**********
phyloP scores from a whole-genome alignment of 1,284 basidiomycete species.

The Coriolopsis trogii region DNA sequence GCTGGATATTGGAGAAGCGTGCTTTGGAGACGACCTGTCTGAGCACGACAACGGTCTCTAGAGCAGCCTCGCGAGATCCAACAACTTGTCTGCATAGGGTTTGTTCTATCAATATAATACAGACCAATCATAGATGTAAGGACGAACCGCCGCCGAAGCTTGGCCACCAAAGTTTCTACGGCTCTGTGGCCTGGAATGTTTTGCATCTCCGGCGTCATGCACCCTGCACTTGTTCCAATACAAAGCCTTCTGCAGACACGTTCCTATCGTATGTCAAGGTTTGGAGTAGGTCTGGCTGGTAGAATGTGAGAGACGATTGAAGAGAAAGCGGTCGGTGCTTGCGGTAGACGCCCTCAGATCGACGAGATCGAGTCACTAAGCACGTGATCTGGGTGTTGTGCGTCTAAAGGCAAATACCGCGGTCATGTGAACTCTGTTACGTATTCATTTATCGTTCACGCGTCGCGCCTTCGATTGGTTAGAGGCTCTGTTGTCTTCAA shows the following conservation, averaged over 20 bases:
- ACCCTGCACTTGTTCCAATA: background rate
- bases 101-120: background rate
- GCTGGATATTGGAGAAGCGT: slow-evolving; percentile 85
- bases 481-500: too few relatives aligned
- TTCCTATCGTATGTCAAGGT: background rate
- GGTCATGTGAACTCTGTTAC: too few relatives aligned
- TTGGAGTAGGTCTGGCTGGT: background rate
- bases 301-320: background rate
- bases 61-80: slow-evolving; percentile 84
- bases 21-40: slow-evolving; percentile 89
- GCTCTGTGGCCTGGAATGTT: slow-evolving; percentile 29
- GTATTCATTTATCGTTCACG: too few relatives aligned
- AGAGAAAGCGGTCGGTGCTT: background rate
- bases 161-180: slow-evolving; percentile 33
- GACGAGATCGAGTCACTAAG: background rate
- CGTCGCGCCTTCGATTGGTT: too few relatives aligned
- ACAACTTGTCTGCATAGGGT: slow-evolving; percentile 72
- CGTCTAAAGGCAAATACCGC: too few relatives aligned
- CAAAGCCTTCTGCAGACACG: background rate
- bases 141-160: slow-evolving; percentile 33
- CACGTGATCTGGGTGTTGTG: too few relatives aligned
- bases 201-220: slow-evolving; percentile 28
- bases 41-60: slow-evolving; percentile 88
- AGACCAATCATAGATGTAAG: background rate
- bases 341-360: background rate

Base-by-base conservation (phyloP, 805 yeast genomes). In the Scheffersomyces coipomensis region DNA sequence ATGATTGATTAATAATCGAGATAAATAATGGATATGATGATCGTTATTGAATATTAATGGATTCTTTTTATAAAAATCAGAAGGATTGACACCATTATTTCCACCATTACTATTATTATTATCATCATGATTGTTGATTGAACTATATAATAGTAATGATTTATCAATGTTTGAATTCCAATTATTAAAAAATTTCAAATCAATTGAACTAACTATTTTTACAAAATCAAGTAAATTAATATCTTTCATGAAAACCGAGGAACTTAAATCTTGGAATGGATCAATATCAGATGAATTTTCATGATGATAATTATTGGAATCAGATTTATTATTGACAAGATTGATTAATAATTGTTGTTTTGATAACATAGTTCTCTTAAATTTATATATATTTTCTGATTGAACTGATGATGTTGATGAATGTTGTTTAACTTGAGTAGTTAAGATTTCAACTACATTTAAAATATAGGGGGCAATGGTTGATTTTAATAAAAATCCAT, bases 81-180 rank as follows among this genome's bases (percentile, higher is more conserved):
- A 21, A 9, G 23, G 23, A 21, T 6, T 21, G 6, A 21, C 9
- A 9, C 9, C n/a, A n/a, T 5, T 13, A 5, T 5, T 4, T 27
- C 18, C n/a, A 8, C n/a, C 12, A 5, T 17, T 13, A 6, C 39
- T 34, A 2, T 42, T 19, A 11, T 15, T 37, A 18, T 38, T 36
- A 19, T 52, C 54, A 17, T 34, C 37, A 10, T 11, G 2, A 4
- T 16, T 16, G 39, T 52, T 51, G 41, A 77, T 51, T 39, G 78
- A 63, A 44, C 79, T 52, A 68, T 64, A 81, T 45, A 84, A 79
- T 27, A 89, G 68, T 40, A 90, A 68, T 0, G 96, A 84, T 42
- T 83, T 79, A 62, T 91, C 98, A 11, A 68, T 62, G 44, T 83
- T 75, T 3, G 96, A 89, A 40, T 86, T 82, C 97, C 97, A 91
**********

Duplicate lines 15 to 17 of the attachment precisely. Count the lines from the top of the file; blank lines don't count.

- AGAGAAAGCGGTCGGTGCTT: background rate
- bases 161-180: slow-evolving; percentile 33
- GACGAGATCGAGTCACTAAG: background rate